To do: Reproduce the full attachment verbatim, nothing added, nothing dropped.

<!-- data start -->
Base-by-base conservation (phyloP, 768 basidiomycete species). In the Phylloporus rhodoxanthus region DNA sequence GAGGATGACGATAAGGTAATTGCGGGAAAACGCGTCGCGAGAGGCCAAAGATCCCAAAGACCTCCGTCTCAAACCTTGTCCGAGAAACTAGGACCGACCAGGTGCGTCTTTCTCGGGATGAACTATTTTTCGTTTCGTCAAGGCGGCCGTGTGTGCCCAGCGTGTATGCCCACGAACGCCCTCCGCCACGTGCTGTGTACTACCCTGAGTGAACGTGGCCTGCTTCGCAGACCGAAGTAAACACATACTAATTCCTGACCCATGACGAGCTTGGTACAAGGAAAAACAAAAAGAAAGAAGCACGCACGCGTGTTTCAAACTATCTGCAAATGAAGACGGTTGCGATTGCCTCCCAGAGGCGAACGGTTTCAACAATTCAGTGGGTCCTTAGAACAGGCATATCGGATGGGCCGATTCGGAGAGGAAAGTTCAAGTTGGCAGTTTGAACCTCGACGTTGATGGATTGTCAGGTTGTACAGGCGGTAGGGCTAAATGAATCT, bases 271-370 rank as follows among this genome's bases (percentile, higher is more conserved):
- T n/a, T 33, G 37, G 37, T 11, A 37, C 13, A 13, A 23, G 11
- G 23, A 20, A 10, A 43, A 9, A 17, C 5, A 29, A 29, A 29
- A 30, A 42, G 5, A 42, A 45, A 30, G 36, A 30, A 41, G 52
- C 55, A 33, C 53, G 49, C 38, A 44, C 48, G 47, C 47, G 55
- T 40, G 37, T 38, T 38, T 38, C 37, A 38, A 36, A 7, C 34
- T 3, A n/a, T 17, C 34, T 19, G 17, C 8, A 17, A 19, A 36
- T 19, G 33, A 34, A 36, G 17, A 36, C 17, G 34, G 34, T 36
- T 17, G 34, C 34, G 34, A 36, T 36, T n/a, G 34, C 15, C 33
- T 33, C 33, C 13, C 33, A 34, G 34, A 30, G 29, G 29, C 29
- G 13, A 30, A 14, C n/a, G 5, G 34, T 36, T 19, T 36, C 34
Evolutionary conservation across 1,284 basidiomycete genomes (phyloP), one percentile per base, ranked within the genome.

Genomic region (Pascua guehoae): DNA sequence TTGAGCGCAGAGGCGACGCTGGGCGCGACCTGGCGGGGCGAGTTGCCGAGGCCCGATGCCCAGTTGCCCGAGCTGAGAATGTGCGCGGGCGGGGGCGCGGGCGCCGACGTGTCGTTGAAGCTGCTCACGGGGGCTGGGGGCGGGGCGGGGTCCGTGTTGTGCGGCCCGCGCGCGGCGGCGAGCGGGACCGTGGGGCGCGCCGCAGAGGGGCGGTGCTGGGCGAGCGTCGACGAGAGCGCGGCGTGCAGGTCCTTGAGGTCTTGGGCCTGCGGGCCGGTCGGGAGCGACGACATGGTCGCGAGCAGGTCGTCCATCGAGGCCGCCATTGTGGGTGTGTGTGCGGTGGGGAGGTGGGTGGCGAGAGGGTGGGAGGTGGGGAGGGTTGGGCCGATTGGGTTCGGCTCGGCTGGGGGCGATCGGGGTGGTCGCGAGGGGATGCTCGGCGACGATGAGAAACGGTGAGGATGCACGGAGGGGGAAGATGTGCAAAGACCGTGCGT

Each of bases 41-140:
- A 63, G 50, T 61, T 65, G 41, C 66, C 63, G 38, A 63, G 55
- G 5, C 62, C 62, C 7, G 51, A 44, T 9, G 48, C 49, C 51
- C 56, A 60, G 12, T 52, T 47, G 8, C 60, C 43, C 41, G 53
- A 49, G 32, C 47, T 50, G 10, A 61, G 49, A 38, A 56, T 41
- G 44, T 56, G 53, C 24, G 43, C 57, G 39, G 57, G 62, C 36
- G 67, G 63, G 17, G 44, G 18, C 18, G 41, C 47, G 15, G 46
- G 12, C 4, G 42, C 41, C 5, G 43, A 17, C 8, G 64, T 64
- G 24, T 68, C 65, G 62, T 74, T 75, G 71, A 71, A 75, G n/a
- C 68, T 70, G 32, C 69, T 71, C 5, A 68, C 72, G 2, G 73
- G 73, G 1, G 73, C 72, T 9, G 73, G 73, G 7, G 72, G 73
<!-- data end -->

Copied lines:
Base-by-base conservation (phyloP, 768 basidiomycete species). In the Phylloporus rhodoxanthus region DNA sequence GAGGATGACGATAAGGTAATTGCGGGAAAACGCGTCGCGAGAGGCCAAAGATCCCAAAGACCTCCGTCTCAAACCTTGTCCGAGAAACTAGGACCGACCAGGTGCGTCTTTCTCGGGATGAACTATTTTTCGTTTCGTCAAGGCGGCCGTGTGTGCCCAGCGTGTATGCCCACGAACGCCCTCCGCCACGTGCTGTGTACTACCCTGAGTGAACGTGGCCTGCTTCGCAGACCGAAGTAAACACATACTAATTCCTGACCCATGACGAGCTTGGTACAAGGAAAAACAAAAAGAAAGAAGCACGCACGCGTGTTTCAAACTATCTGCAAATGAAGACGGTTGCGATTGCCTCCCAGAGGCGAACGGTTTCAACAATTCAGTGGGTCCTTAGAACAGGCATATCGGATGGGCCGATTCGGAGAGGAAAGTTCAAGTTGGCAGTTTGAACCTCGACGTTGATGGATTGTCAGGTTGTACAGGCGGTAGGGCTAAATGAATCT, bases 271-370 rank as follows among this genome's bases (percentile, higher is more conserved):
- T n/a, T 33, G 37, G 37, T 11, A 37, C 13, A 13, A 23, G 11
- G 23, A 20, A 10, A 43, A 9, A 17, C 5, A 29, A 29, A 29
- A 30, A 42, G 5, A 42, A 45, A 30, G 36, A 30, A 41, G 52
- C 55, A 33, C 53, G 49, C 38, A 44, C 48, G 47, C 47, G 55
- T 40, G 37, T 38, T 38, T 38, C 37, A 38, A 36, A 7, C 34
- T 3, A n/a, T 17, C 34, T 19, G 17, C 8, A 17, A 19, A 36
- T 19, G 33, A 34, A 36, G 17, A 36, C 17, G 34, G 34, T 36
- T 17, G 34, C 34, G 34, A 36, T 36, T n/a, G 34, C 15, C 33
- T 33, C 33, C 13, C 33, A 34, G 34, A 30, G 29, G 29, C 29
- G 13, A 30, A 14, C n/a, G 5, G 34, T 36, T 19, T 36, C 34
Evolutionary conservation across 1,284 basidiomycete genomes (phyloP), one percentile per base, ranked within the genome.

Genomic region (Pascua guehoae): DNA sequence TTGAGCGCAGAGGCGACGCTGGGCGCGACCTGGCGGGGCGAGTTGCCGAGGCCCGATGCCCAGTTGCCCGAGCTGAGAATGTGCGCGGGCGGGGGCGCGGGCGCCGACGTGTCGTTGAAGCTGCTCACGGGGGCTGGGGGCGGGGCGGGGTCCGTGTTGTGCGGCCCGCGCGCGGCGGCGAGCGGGACCGTGGGGCGCGCCGCAGAGGGGCGGTGCTGGGCGAGCGTCGACGAGAGCGCGGCGTGCAGGTCCTTGAGGTCTTGGGCCTGCGGGCCGGTCGGGAGCGACGACATGGTCGCGAGCAGGTCGTCCATCGAGGCCGCCATTGTGGGTGTGTGTGCGGTGGGGAGGTGGGTGGCGAGAGGGTGGGAGGTGGGGAGGGTTGGGCCGATTGGGTTCGGCTCGGCTGGGGGCGATCGGGGTGGTCGCGAGGGGATGCTCGGCGACGATGAGAAACGGTGAGGATGCACGGAGGGGGAAGATGTGCAAAGACCGTGCGT

Each of bases 41-140:
- A 63, G 50, T 61, T 65, G 41, C 66, C 63, G 38, A 63, G 55
- G 5, C 62, C 62, C 7, G 51, A 44, T 9, G 48, C 49, C 51
- C 56, A 60, G 12, T 52, T 47, G 8, C 60, C 43, C 41, G 53
- A 49, G 32, C 47, T 50, G 10, A 61, G 49, A 38, A 56, T 41
- G 44, T 56, G 53, C 24, G 43, C 57, G 39, G 57, G 62, C 36
- G 67, G 63, G 17, G 44, G 18, C 18, G 41, C 47, G 15, G 46
- G 12, C 4, G 42, C 41, C 5, G 43, A 17, C 8, G 64, T 64
- G 24, T 68, C 65, G 62, T 74, T 75, G 71, A 71, A 75, G n/a
- C 68, T 70, G 32, C 69, T 71, C 5, A 68, C 72, G 2, G 73
- G 73, G 1, G 73, C 72, T 9, G 73, G 73, G 7, G 72, G 73